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Three-dimensional, bioactive, biodegradable, polymer–bioactive glass composite scaffolds with improved mechanical properties support collagen synthesis and mineralization of human osteoblast-like cells in vitro

Authors

  • Helen H. Lu,

    1. Center for Advanced Biomaterials and Tissue Engineering, Department of Chemical Engineering, Drexel University, Philadelphia, Pennsylvania 19104
    2. School of Biomedical Engineering, Science and Health Systems, Drexel University, Philadelphia, Pennsylvania 19104
    Current affiliation:
    1. Department of Biomedical Engineering, Columbia University, New York, NY 10027
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  • Saadiq F. El-Amin,

    1. Center for Advanced Biomaterials and Tissue Engineering, Department of Chemical Engineering, Drexel University, Philadelphia, Pennsylvania 19104
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  • Kimberli D. Scott,

    1. Center for Advanced Biomaterials and Tissue Engineering, Department of Chemical Engineering, Drexel University, Philadelphia, Pennsylvania 19104
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  • Cato T. Laurencin

    Corresponding author
    1. Center for Advanced Biomaterials and Tissue Engineering, Department of Chemical Engineering, Drexel University, Philadelphia, Pennsylvania 19104
    2. Department of Orthopaedic Surgery, MCP-Hahnemann School of Medicine, Philadelphia, Pennsylvania 19104
    3. School of Biomedical Engineering, Science and Health Systems, Drexel University, Philadelphia, Pennsylvania 19104
    • Center for Advanced Biomaterials and Tissue Engineering, Department of Chemical Engineering, Drexel University, Philadelphia, Pennsylvania 19104
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Abstract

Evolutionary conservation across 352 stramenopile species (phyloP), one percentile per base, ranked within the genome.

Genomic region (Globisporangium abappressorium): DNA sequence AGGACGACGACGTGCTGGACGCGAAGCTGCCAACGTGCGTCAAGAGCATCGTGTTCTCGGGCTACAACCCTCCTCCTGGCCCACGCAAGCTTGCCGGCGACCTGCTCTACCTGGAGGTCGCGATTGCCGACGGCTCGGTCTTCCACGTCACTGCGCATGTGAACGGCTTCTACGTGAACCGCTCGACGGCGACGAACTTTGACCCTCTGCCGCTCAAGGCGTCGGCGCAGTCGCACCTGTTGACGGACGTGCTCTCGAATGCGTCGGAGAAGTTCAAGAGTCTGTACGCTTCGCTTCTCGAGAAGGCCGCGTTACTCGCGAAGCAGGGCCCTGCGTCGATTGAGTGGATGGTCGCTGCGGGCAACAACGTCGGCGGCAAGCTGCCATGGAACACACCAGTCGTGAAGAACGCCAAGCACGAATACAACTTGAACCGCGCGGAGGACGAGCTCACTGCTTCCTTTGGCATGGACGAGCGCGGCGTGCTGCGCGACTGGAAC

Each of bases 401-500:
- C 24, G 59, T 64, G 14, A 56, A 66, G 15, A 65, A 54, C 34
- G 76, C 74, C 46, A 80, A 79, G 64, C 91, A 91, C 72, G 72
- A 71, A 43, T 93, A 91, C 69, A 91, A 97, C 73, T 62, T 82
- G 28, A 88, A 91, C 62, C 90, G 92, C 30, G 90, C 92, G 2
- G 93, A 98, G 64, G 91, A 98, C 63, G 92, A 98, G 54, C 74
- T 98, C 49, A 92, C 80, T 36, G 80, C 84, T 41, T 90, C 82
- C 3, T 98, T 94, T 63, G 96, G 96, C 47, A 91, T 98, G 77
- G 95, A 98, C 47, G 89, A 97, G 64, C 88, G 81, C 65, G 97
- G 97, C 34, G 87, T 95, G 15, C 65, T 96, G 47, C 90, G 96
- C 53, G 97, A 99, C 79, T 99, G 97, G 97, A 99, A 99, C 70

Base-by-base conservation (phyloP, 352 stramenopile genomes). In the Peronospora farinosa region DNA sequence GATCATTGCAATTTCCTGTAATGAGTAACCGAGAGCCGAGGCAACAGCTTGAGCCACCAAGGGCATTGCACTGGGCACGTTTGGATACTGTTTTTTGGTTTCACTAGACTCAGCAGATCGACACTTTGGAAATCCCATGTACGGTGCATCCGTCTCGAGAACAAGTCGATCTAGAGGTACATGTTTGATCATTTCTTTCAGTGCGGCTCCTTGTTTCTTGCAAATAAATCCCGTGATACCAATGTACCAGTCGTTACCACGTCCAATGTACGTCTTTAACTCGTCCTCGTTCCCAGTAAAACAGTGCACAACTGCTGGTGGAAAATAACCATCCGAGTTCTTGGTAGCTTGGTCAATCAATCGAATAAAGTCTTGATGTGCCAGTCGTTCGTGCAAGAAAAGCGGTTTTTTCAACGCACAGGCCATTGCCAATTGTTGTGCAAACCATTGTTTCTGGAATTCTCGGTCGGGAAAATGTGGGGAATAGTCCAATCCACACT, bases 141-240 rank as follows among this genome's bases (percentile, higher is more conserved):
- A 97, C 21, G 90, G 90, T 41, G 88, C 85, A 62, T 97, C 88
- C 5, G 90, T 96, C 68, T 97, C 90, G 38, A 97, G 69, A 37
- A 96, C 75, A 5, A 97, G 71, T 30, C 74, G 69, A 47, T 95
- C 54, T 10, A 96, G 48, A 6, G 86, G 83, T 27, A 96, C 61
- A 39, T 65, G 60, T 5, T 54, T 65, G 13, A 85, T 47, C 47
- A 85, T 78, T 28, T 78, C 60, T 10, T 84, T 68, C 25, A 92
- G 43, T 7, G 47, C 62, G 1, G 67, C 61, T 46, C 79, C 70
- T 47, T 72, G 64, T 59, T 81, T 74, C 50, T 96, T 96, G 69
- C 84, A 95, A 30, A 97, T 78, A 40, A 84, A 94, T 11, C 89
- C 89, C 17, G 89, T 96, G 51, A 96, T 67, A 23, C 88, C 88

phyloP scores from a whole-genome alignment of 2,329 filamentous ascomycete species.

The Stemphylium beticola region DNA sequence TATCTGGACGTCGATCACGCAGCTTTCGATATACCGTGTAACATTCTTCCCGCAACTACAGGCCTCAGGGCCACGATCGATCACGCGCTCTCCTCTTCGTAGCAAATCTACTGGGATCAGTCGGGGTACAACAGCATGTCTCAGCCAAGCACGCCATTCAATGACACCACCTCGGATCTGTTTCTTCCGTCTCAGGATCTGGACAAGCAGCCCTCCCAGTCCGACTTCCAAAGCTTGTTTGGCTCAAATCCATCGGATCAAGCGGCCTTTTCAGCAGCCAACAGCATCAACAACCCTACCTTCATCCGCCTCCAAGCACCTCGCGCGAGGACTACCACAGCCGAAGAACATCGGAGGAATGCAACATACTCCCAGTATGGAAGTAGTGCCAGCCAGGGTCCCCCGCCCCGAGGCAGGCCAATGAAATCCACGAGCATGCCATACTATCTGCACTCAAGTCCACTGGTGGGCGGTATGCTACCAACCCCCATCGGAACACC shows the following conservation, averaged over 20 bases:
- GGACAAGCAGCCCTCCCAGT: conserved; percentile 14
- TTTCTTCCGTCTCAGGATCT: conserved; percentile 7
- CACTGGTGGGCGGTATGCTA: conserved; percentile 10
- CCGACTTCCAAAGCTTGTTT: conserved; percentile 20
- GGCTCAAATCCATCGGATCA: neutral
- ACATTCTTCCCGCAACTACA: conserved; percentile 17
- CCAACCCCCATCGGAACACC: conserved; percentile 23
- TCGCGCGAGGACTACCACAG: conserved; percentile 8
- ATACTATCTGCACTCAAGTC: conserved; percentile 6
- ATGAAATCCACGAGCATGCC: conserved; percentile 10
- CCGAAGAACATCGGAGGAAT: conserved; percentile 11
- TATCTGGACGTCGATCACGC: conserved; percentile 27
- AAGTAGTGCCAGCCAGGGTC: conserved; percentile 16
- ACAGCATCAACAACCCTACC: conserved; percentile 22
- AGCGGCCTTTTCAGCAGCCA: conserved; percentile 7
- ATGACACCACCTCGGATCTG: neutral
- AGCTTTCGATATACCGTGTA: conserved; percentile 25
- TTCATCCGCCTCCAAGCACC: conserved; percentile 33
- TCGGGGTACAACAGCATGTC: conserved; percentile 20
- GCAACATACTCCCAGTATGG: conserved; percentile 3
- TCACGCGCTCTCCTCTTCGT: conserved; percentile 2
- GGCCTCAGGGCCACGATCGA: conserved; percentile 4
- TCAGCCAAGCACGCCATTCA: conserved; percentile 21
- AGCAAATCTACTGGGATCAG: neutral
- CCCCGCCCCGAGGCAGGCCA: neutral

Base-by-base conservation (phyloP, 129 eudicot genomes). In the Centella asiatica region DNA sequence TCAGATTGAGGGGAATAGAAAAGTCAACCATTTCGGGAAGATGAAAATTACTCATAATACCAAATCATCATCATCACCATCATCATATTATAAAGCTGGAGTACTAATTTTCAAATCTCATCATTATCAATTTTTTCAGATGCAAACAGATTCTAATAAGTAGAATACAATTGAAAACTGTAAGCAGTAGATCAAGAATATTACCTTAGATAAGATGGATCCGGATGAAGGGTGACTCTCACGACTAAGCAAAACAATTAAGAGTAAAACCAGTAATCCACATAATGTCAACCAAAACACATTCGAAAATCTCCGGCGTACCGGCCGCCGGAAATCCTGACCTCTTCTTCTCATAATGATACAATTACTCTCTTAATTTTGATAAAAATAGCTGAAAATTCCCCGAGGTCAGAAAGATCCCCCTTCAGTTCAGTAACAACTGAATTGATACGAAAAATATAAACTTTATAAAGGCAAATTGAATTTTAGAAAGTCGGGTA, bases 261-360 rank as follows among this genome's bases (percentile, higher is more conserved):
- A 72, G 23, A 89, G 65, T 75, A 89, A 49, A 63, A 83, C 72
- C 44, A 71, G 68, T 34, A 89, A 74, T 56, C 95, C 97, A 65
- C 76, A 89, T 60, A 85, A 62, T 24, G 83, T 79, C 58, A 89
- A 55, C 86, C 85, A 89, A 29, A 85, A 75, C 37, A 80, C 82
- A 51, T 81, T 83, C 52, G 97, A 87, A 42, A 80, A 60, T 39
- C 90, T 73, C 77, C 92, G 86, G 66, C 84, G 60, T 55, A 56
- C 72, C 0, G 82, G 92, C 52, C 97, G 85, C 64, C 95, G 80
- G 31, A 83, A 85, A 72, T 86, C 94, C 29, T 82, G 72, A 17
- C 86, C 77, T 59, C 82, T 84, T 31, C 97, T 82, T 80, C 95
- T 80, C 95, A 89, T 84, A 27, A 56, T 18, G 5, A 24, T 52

In the past decade, tissue engineering-based bone grafting has emerged as a viable alternative to biological and synthetic grafts. The biomaterial component is a critical determinant of the ultimate success of the tissue-engineered graft. Because no single existing material possesses all the necessary properties required in an ideal bone graft, our approach has been to develop a three dimensional (3-D), porous composite of polylactide-co-glycolide (PLAGA) and 45S5 bioactive glass (BG) that is biodegradable, bioactive, and suitable as a scaffold for bone tissue engineering (PLAGA-BG composite). The objectives of this study were to examine the mechanical properties of a PLAGA-BG matrix, to evaluate the response of human osteoblast-like cells to the PLAGA-BG composite, and to evaluate the ability of the composite to form a surface calcium phosphate layer in vitro. Structural and mechanical properties of PLAGA-BG were measured, and the formation of a surface calcium phosphate layer was evaluated by surface analysis methods. The growth and differentiation of human osteoblast-like cells on PLAGA-BG were also examined. A hypothesis was that the combination of PLAGA with BG would result in a biocompatible and bioactive composite, capable of supporting osteoblast adhesion, growth and differentiation, with mechanical properties superior to PLAGA alone. The addition of bioactive glass granules to the PLAGA matrix resulted in a structure with higher compressive modulus than PLAGA alone. Moreover, the PLAGA-BA composite was found to be a bioactive material, as it formed surface calcium phosphate deposits in a simulated body fluid (SBF), and in the presence of cells and serum proteins. The composite supported osteoblast-like morphology, stained positively for alkaline phosphatase, and supported higher levels of Type I collagen synthesis than tissue culture polystyrene controls. We have successfully developed a degradable, porous, polymer bioactive glass composite possessing improved mechanical properties and osteointegrative potential compared to degradable polymers of poly(lactic acid-glycolic acid) alone. Future work will focus on the optimization of the composite scaffold for bone tissue-engineering applications and the evaluation of the 3-D composite in an in vivo model. © 2003 Wiley Periodicals, Inc. J Biomed Mater Res 64A: 465–474, 2003

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